2018 #COleg: Interim Water Resources Review Committee votes to carry the “Mussels-Free Colorado Act”

Quaggas on sandal at Lake Mead

From ColoradoPolitics.com (Marianne Goodland):

The program, authorized in 2008, has faced cutbacks in recent years just as mussels and their larvae are increasingly being found on boats entering Colorado reservoirs.

According to Doug Krieger, aquatic section manager for the Colorado Division of Parks and Wildlife (CPW), about a half million inspections are done every year at Colorado’s 80 reservoirs. The state was able to declare itself mussel-free in January, but that victory was short-lived, according to Krieger, when mussel larvae were detected in August at Green Mountain Reservoir in Summit County. Seven other Colorado reservoirs that previously detected mussel larvae have since been declared mussel-free, including Pueblo Reservoir, which had the worst problem in the state with mussel larvae between 2008 and 2011.

Unfortunately, the inspection program at Green Mountain has been cut back about 35 percent, Krieger told the committee, due to funding cuts. That means a shorter inspection season and shorter hours for those inspections. And that can lead to boaters who avoid inspections, whether putting in boats on private land around the reservoir or at the public ramps when inspections aren’t available.

At the same time, the discovery of mussel larvae at the reservoir means boats entering and exiting the reservoir are now subject to what Krieger called “high-risk” inspections and decontamination.

Green Mountain isn’t the only reservoir that has seen mussel activity; Krieger said there were seven other reservoirs this year with mussel detection.

Boats at state reservoirs are inspected and decontaminated, if necessary, at no charge, Krieger told Colorado Politics. Mussel larvae can attach itself to anything that gets wet, whether it’s the boat, anchors and anchor ropes, fishing gear, boat trailers or outboard or inboard engines. In one case, in southwestern Colorado, a boat came in heavily contaminated with mussels and their larvae, and it took weeks to completely decontaminate the boat, according to Doug Vilsack, the legislative liaison for the Department of Natural Resources. But because there’s no basis in law to recoup those costs, the boat owner was charged nothing for that decontamination.

The bill the committee decided to sponsor Tuesday would do two things: require boaters to obtain a stamp for their boats, and allow the division to recoup the costs of decontaminating boats that come in with mussels or their larvae.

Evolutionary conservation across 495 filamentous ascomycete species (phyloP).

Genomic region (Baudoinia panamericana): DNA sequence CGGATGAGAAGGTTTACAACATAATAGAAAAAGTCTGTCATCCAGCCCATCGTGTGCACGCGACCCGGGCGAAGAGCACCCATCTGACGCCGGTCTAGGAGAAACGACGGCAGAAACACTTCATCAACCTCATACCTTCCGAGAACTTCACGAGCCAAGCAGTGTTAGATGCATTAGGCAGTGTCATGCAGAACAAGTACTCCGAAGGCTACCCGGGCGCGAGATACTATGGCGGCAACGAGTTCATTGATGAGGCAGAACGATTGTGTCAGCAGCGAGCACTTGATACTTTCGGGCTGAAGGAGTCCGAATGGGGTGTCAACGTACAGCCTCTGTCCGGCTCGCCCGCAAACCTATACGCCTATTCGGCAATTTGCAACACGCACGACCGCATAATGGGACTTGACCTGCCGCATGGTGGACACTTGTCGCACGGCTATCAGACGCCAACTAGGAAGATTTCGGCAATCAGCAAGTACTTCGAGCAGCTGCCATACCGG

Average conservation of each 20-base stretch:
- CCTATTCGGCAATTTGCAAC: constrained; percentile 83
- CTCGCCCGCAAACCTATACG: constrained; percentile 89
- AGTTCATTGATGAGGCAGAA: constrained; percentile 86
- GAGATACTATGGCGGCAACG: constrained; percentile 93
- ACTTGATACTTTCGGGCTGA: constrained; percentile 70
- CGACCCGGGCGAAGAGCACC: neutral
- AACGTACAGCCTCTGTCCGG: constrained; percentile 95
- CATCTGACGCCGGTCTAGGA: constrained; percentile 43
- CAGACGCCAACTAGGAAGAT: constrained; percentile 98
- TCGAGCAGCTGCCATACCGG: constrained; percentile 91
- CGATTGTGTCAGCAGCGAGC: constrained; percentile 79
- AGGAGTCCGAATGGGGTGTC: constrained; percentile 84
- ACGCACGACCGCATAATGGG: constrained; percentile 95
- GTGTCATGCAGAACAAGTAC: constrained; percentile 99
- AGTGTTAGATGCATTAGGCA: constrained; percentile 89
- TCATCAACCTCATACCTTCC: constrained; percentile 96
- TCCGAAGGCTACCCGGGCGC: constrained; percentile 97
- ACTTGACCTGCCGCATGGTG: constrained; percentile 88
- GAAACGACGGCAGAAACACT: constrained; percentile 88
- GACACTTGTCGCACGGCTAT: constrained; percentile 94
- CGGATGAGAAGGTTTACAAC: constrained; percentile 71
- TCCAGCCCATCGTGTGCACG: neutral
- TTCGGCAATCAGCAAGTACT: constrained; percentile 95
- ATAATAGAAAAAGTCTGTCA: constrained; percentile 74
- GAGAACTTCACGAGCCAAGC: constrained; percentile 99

The latest #ColoradoRiver District board meeting summary is hot off the presses @ColoradoWater

Bicycling the Colorado National Monument, Grand Valley in the distance via Colorado.com

Click here to read the summary. Here’s an excerpt:

Fallowing test project allocated CRD funds

In 2017, the Grand Valley Water Users Associa on (GVWUA) conducted a temporary agricultural fallowing program to save 3,200 acre feet of conserved consumptove use normally applied to crops. It was an experiment in water banking — to see how a program to send saved water to bolster Lake Powell might work.

GVWUA is extending the program to the 2018 growing season and received a $50,000 contribu on from the Colorado River District Board of Directors toward the program’s $1 million budget.

Mark Harris, GVWUA General Manager, told the Board that a second year is needed to con nue learning the lessons of fallowing and to broaden the knowledge of it among water users who are watching how this program might work for them.

Harris said that the Drought Contingency Plans (DCP) being developed by the Upper Division states and the Lower Division states to address low levels at Lakes Powell and Mead have put a “clearer focus” on demand management, which means reduced use by agricultural and municipal water users.

“The implications for the Colorado River District, its cons tuents and the GVWUA is that they will be majorly impacted” if demand management becomes necessary, Harris said. “We don’t need to do this for the Lower Basin’s benefit, we need to do this for our own benefit.”

Harris said that if West Slope interests don’t try to come up with a plan for how demand management might work, “others will be making those plans for us.” He said it was important to figure out how irrigators could par cipate in such a plan “in a way that does not ravage agriculture and does not ravage the West Slope.”

He said the 2018 program will keep the conversa ons about these issues moving forward and will advance the learning in economics, agronomics and the political implications.